The Estándares comunes para las artes del lenguaje en español y para la lecto-escritura en historia y estudios sociales, ciencias, y materias técnicas (2013), a joint project of the CCSSO, the California Department of Education and the San Diego County Office of Education, share the same content as their English counterparts, but in addition have added the capacity of complete mastery of two languages, efficiently expressing thoughts, reflections, and ideas in speech and writing. The one significant difference is that the Estándares comunes para las artes del lenguaje en español have been translated into Spanish, edited, and augmented with Spanish language arts and literacy content. A list of recommended of literature, equivalent to the Common Core Appendix B, will also be produced. (San Diego County Office of Education, 2012).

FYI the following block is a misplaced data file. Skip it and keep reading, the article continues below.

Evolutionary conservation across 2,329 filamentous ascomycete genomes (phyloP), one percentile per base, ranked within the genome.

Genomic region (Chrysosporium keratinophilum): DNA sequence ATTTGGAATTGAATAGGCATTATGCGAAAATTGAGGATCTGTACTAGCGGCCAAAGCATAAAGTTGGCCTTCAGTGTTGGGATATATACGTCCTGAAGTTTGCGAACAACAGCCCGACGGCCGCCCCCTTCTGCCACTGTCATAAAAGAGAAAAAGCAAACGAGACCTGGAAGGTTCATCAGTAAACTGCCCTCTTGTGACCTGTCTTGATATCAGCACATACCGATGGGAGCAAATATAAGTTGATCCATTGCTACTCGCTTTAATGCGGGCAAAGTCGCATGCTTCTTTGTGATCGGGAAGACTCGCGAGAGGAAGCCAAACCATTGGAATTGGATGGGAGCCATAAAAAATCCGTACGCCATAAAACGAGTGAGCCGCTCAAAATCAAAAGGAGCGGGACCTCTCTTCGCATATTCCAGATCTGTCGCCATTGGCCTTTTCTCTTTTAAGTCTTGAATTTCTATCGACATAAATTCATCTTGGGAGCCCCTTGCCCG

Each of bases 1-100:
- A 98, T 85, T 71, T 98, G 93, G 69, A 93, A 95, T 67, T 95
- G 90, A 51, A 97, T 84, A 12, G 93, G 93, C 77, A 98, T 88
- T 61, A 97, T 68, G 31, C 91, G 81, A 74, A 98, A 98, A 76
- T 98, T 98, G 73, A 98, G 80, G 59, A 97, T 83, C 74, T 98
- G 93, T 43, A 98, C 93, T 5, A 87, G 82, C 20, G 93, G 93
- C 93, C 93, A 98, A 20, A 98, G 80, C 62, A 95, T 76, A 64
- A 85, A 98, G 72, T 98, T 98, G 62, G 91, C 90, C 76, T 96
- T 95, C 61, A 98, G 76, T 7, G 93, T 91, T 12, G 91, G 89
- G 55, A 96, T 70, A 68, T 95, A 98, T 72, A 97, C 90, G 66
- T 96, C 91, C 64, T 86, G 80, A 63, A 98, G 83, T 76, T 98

Click here to visit the Common Core translation Project website:

Informational and Literacy Texts in Spanish

Many states have developed rigorous curriculum and guidance tools to assist practitioners as they implement the new standards. Engage NY, a website sponsored by the New York Department of Education, has identified six instructional shifts necessary for successful implementation of the Common Core State Standards: Balancing Informational and Literary Texts, Knowledge in the Disciplines, Staircase of Complexity, Text-based Answers, Writing from Sources, and Academic Vocabulary (EngageNY, 2012). An examination of these new pedagogical demands and the decreased reading levels in K–12 textbooks (National Governors Association Center for Best Practices & Council of Chief State School Officers, Appendix A, 2010a) indicates that teachers will need to turn to authentic literature and innovative instructional strategies to ensure that their students achieve the goal of college and career readiness. 

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How We Can Help